Ontario March of Dimes had four subsidiaries to meet the various needs of the community: March of Dimes Canada, Ontario March of Dimes Non-Profit Housing Corporation (NPHC), OMOD Independence Non-Profit Corporation, Rehabilitation Foundation for Disabled Persons Inc., U.S.. Ontario March of Dimes and March of Dimes Canada issue a consolidated annual report and financial statements each year. The annual reports and financial statements for the subsidiaries are reported separately and are available online.

In 2012-2013, we began the transition of Ontario March of Dimes to the national organization, March of Dimes Canada, by applying for continuance under the new Canada Non-Profit Corporations Act. All current programs and services, administrative departments, and communications will cease operating under the name Ontario March of Dimes in 2013-2014 and continue as March of Dimes Canada.

By the end of 2013 the current RFDP Canada will become March of Dimes Canada Foundation. Ontario March of Dimes Non-Profit Housing Corporation also sought continuance as March of Dimes Canada Non-Profit Housing Corporation and this too has been approved. The two provincial entities ceased to exist and became national entities in May 2013.

March of Dimes Canada believes that everyone, regardless of physical or financial challenges deserves to be independent, able to work, learn and participate fully in their community. 

Today, we could not be more proud of our accomplishments. Accomplishments that are only made possible because of generous donations and people who care. Because of you – today there are thousands of children and adults with disabilities who are more independent, active and empowered. We thank everyone who has made this possible and look forward to helping even more Canadians in the years to come.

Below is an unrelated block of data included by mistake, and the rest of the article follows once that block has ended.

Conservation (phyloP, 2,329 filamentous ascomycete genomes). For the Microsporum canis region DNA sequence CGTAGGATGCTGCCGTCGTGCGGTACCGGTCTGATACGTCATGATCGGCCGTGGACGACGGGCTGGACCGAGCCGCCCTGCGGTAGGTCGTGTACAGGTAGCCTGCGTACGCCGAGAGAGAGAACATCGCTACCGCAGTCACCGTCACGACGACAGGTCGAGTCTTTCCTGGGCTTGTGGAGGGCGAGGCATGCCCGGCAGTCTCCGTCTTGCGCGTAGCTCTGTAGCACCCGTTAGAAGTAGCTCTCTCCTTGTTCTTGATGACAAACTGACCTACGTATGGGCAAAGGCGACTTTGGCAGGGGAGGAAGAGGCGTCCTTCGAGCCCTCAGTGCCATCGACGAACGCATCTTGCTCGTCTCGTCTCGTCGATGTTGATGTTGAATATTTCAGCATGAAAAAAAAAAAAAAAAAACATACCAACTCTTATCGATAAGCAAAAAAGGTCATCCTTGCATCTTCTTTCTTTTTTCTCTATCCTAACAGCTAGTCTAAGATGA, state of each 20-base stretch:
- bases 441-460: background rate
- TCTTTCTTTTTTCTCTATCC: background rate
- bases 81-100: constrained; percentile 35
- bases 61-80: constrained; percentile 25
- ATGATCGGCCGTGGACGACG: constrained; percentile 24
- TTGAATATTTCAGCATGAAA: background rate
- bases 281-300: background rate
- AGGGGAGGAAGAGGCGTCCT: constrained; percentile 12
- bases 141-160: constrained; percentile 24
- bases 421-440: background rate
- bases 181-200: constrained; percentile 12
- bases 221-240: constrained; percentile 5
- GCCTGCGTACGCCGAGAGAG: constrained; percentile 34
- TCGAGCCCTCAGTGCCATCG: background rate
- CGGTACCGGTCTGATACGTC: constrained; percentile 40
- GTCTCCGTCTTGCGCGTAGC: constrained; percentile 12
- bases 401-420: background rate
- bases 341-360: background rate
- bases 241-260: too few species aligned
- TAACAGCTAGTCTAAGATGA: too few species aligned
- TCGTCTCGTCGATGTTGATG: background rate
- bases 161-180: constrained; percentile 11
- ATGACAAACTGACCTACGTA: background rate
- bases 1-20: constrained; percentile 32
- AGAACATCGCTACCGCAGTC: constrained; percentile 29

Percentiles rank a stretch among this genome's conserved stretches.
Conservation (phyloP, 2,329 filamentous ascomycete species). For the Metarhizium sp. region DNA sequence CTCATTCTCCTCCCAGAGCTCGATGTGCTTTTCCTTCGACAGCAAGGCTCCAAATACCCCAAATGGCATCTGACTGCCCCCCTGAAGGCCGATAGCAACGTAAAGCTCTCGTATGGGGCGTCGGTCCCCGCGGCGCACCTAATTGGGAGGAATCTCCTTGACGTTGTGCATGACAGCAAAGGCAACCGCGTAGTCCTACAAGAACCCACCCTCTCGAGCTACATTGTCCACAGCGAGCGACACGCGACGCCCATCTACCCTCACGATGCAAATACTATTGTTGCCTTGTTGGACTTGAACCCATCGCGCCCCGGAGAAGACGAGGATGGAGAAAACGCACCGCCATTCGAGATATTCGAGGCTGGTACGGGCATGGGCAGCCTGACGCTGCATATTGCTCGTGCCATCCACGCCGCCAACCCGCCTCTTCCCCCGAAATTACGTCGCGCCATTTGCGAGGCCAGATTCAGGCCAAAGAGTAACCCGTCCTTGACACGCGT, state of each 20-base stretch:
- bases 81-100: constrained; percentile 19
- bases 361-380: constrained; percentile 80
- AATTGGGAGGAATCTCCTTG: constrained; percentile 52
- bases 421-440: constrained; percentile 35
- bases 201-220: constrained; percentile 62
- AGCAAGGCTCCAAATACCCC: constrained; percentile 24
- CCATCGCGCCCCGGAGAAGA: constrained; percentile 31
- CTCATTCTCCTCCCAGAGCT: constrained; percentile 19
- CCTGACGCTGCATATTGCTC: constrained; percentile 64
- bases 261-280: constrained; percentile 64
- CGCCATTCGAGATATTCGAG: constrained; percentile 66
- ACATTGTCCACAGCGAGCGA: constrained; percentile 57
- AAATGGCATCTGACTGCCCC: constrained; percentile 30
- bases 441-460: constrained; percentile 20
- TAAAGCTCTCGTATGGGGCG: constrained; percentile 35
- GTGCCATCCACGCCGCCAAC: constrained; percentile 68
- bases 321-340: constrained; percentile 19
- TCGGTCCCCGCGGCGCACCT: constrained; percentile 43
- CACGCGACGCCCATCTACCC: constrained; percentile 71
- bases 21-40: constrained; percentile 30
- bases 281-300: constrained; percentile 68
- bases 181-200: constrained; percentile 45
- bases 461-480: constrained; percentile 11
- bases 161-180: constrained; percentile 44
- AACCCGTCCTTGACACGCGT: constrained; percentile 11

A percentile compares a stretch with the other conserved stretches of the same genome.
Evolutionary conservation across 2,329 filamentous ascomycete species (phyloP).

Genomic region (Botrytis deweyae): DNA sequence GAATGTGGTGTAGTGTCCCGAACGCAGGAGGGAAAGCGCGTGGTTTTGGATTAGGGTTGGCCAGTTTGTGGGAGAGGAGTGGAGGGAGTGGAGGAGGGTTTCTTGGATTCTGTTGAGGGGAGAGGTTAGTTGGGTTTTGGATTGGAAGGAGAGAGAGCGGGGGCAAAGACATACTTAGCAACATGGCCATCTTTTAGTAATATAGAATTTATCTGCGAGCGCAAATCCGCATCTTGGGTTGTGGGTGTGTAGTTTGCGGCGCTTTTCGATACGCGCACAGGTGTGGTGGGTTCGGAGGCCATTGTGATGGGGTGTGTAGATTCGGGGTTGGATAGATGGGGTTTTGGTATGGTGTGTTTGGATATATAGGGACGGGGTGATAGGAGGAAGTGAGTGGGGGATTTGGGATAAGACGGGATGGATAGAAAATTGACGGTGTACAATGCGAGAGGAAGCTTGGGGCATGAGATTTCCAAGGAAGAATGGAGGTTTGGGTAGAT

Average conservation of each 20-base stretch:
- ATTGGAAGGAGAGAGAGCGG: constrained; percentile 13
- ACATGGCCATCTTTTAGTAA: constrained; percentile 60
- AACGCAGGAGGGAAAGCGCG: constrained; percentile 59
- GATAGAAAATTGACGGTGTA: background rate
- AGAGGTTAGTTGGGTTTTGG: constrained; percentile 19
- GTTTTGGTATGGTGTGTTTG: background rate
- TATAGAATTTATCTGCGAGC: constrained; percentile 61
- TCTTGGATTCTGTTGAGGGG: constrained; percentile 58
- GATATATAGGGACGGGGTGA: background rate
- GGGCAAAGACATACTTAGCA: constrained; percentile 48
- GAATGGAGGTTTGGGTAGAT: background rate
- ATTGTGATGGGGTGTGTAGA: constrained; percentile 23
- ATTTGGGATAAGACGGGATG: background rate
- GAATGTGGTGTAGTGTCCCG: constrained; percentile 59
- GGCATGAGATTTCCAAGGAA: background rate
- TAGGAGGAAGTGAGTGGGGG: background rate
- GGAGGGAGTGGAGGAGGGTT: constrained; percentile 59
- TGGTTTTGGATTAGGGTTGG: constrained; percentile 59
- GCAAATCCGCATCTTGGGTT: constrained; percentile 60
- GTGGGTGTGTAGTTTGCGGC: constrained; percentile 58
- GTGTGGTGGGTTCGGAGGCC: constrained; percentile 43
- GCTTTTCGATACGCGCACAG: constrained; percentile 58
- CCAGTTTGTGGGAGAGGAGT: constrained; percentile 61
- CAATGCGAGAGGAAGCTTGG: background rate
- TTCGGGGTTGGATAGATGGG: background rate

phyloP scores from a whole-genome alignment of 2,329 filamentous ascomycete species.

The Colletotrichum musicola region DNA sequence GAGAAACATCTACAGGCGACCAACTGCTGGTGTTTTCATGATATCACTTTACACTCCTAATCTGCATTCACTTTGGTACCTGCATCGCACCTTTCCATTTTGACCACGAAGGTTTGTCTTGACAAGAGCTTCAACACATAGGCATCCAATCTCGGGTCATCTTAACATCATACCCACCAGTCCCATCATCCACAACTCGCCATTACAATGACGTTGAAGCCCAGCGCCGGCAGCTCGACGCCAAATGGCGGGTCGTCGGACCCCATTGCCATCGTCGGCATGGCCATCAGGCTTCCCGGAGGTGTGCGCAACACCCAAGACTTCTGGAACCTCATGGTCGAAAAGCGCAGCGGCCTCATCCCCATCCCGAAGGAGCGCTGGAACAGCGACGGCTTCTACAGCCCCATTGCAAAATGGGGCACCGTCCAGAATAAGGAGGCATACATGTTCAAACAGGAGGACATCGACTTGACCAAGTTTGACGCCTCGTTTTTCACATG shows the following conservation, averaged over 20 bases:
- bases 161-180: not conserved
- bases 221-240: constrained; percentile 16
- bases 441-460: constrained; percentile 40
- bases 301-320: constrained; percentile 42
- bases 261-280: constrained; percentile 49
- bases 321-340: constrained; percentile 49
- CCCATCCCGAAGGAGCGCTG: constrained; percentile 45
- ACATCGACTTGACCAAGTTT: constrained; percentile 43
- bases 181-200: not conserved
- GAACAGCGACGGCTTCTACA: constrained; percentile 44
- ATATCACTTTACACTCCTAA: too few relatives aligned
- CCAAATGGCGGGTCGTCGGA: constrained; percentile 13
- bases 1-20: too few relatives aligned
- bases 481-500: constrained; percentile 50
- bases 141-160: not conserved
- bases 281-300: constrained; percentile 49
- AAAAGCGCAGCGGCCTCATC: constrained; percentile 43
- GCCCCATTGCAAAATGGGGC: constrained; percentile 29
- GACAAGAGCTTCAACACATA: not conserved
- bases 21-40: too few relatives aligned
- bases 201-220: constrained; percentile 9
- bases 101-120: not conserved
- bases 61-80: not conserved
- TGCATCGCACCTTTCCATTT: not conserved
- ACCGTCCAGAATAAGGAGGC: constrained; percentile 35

“Our mission is to advance excellence in occupational therapy.”

The Canadian Association of Occupational Therapists (CAOT) is the national organization that supports more than 20,000 occupational therapists (OTs), occupational therapist assistants (OTAs) and students who work or study in Canada.  

OTs improve the health and well-being of Canadians by working in partnership with people and communities that help them participate more fully in activities that are important to their everyday lives. CAOT provides resources, services and learning opportunities that assist OTs in achieving excellence in their professional practice. Additionally, CAOT provides leadership in the development and promotion of the occupational therapy profession in Canada and internationally. 



Rice promotes products that improve the quality and safety of daily living for all Canadians.

A Polio Survivor, and a retired Prosthetist. Rice has always been involved with a variety of community service organizations and a member of B’nai Brith Canada since 1973.

In 1998, Rice was approached by B’nai Brith Canada to be the Chairman of a new committee, dedicated to improving the lives of people with disabilities. ‘Canadians with Disabilities – Sub Committee of B’nai Brith Canada’s League for Human Rights’ (  Working with other disability organizations, he was instrumental in getting Canada’s first Provincial Accessibility Legislation passed in 2005, in Ontario, the AODA. 

Using his medical and mechanical expertise, Rice takes on all arenas of accessibility. A resource for Mobility and Assistive Devices products and information. Consulting with projects to prevent and remove barriers by going above and beyond the building codes, resulting in a safer, easier to use, longer lasting environment. 

Advocacy, on disability issues is a constant part of Rice’s responsibilities. Dealing with organizations, all levels of governments and various forms of the media has become second nature. Rice promotes products that improve the quality and safety of daily living for all Canadians. 

One of the recent success is the nationwide launch of the promotion of the ‘fuelService’ app. This app allows drivers with disabilities to get full service at the gas pump and the kiosk at over 1300 SHELL Canada stations. The app is fee at the APP Store and easy to use. Rice is also the Co-Chair of the, the Canadian Coalition of Mobility Challenged Drivers (2017), email Rice: or